Every fall, the smell of fresh donuts and apple dumplings fill the air in the downtown streets of New Albany, Indiana. The sounds of the hit & miss engine making ice cream and cheerful chatter swell in the streets as the Harvest Homecoming festival begins, and new memories are ready to be made. 

booths line the street at Harvest Homecoming

In its 50th year, we thought we would ask some long-time festival goers about their favorite memories. Here are a few locals who love Harvest Homecoming and have memories to share. Want to share yours?  

Greg Johnson

When I moved to the New Albany area in the ‘70s, it didn’t take me long to zero in on Harvest Homecoming. It was the food that brought me.

As a teenager, I had worked on the Indiana State Fair midway, and I was all too familiar with fill-in-the-blank festival food, where the same Italian-sausage guy drives the same Italian-sausage truck from Illinois to Ohio to Indiana. As does the elephant-ear guy. And the pizza guy. But Harvest Homecoming is different, loaded with real, homemade, handcrafted New Albany food — “grandma food."  

What’s your favorite part of Harvest Homecoming? 

I head straight for the booths, looking for two types of goodies: Food to eat now, and food to eat later. 

Without singling out particular purveyors, here’s what I consider the best finds:

Food to take home: Homemade persimmon pudding (rich, caramelized and delicious, a little bite goes a long way), homemade bread, homemade jellies, and jams.

Food to eat on the spot: Chicken and dumplings (I like one variety better than the other, but never can remember which one, so I always buy both). Also: Freshly made caramel corn, pulled-pork barbecue sandwiches, walking tacos (chili in a Fritos bag), and super-stuffed baked potatoes. I refuse to stand in that doughnut line, but they must be pretty darned delicious.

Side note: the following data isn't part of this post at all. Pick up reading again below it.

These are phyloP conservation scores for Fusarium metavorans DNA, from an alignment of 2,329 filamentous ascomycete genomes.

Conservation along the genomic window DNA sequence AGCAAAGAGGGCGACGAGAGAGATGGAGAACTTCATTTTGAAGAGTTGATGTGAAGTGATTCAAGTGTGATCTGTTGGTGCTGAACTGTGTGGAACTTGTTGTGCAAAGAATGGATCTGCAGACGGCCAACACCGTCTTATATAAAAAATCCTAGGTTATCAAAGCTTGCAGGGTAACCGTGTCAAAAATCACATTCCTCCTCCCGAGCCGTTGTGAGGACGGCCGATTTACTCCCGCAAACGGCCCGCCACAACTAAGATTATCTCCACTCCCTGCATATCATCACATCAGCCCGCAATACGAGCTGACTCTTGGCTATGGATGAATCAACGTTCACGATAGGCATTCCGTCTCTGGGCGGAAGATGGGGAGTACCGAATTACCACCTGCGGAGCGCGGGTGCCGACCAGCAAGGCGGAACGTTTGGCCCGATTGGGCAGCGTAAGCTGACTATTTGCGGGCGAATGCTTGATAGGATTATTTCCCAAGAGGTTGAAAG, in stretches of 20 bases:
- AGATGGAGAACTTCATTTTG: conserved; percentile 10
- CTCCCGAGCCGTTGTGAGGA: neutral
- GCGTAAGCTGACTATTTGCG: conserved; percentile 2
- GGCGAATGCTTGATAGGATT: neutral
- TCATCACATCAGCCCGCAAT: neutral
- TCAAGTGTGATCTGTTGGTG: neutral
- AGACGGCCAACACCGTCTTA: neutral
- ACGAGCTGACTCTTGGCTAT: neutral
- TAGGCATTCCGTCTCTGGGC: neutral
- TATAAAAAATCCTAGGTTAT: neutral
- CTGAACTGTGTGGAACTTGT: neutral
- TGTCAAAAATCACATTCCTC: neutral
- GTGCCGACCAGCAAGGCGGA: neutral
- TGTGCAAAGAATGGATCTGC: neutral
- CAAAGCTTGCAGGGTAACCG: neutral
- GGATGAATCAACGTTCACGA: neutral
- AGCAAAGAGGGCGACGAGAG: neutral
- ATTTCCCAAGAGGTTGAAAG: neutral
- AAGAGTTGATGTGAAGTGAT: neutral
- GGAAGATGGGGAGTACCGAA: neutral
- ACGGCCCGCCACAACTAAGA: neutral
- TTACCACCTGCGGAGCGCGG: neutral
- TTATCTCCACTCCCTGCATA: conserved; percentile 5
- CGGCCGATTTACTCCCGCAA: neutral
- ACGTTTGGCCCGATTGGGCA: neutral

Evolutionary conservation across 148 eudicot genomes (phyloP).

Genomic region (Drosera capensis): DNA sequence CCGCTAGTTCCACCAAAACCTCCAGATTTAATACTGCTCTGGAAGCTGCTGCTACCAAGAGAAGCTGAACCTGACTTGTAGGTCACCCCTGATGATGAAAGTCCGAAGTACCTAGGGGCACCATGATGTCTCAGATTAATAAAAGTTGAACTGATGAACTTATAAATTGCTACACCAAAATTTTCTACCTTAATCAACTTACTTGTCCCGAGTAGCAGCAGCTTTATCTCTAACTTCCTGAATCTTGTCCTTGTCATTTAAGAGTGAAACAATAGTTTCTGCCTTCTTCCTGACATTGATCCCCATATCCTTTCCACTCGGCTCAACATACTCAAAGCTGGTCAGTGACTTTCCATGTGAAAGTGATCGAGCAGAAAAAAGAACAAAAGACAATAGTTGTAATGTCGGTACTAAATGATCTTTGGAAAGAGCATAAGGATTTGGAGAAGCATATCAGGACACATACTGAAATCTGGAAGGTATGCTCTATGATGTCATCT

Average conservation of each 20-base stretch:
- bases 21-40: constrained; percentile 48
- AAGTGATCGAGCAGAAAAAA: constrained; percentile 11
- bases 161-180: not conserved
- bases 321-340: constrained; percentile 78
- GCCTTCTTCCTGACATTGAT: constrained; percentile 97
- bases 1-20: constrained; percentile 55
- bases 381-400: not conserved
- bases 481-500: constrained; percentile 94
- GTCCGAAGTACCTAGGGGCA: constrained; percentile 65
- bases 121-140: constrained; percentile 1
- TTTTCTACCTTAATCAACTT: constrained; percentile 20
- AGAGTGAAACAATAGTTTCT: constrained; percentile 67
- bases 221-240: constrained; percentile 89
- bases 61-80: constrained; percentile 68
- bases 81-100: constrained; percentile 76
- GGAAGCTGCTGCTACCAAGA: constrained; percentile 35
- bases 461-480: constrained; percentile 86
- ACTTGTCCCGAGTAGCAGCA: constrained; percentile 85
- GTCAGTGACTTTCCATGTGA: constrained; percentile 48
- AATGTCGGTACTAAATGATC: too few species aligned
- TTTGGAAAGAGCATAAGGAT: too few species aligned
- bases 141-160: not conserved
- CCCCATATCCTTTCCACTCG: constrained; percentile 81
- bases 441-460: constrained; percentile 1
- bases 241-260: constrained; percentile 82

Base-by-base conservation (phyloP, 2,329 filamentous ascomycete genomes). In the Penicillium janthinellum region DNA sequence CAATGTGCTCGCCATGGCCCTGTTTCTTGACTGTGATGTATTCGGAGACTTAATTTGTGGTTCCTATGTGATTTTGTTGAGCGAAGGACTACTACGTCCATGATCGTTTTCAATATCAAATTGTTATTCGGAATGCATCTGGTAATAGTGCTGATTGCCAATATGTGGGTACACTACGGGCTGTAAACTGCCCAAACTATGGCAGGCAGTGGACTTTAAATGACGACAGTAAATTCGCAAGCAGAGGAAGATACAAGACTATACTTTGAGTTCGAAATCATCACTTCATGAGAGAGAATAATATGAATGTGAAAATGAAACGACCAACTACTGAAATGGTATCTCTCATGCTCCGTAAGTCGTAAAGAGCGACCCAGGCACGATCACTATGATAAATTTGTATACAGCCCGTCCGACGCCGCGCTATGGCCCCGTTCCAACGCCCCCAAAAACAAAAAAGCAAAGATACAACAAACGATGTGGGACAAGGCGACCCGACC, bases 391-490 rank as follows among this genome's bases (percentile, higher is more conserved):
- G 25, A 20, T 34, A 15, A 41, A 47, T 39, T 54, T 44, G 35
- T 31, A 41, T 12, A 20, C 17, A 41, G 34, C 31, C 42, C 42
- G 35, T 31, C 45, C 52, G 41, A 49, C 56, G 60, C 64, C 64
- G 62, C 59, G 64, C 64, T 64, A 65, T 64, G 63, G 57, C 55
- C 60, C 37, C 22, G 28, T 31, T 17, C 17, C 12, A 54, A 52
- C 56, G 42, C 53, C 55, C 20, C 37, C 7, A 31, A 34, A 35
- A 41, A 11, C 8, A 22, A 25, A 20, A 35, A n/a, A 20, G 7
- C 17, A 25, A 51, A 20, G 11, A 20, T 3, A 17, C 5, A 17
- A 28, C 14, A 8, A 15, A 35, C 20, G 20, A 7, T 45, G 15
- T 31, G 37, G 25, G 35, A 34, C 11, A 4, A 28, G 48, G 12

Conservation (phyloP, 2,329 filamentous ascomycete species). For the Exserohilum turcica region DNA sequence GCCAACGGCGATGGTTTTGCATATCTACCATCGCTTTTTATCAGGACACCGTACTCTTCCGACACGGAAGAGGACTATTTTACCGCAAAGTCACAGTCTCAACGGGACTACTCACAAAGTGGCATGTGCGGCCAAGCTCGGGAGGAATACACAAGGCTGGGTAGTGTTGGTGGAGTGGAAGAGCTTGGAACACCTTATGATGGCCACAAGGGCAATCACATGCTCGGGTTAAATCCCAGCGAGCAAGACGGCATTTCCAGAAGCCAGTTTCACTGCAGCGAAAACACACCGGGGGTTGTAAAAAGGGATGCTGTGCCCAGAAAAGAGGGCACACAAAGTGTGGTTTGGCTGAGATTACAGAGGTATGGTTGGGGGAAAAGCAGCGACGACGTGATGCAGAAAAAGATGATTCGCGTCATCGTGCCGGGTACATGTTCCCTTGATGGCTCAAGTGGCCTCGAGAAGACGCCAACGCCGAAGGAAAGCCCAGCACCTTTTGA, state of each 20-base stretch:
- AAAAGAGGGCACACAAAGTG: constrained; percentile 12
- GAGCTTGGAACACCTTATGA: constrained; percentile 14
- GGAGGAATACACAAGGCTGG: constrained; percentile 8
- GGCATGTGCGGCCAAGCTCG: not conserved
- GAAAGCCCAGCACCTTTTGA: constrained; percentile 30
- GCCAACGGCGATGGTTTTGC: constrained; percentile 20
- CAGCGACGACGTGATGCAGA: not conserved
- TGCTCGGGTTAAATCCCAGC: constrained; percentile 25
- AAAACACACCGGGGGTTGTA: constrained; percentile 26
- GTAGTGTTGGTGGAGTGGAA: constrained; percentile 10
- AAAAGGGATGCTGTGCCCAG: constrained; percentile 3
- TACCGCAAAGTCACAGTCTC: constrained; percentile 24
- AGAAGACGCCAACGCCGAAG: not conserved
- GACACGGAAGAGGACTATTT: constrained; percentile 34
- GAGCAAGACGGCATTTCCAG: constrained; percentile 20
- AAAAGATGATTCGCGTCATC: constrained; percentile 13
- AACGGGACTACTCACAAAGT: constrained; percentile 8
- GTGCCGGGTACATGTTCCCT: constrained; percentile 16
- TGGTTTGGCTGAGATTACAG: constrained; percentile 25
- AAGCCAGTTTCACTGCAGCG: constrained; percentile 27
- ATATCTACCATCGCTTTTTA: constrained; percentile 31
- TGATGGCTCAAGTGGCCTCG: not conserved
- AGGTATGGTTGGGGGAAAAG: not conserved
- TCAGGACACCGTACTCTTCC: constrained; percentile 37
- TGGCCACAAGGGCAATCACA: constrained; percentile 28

What I miss: grilled chicken dinners, hot apple cider, Indian bread.

Tips to enjoy Harvest Homecoming 

Don’t worry if it rains; get wet. And don’t forget to buy a Harvest Homecoming pin.

Jessica Taylor

How many years have you been going to Harvest Homecoming?

I've been attending the Harvest Homecoming as long as I can remember. I've lived in the area most of my life, and even when I didn't live here, I came home for Harvest Homecoming because it is my favorite time of year. 

What’s your favorite part of Harvest Homecoming?

I don't know where to begin. There's the food--apple dumplings, chicken and dumplings, sweet roasted nuts, gyros, pumpkin ice cream, and pork chop sandwiches. Then, there are the different craft booths, which always catch my attention. And, it wouldn't be Harvest Homecoming without the beer walk, which is where you run into all of the locals. 

Have you been in the parade?

I was part of the Pilot Club in New Albany for many years and worked on their float in the parade. I always had fun helping design and build the float. The first year we were in the parade, our float was covered in items pulled from Safety Town, and the last year I worked on the parade, we had a Wizard of Oz themed float, and I was dressed as Dorothy. We always had fun participating in the parade!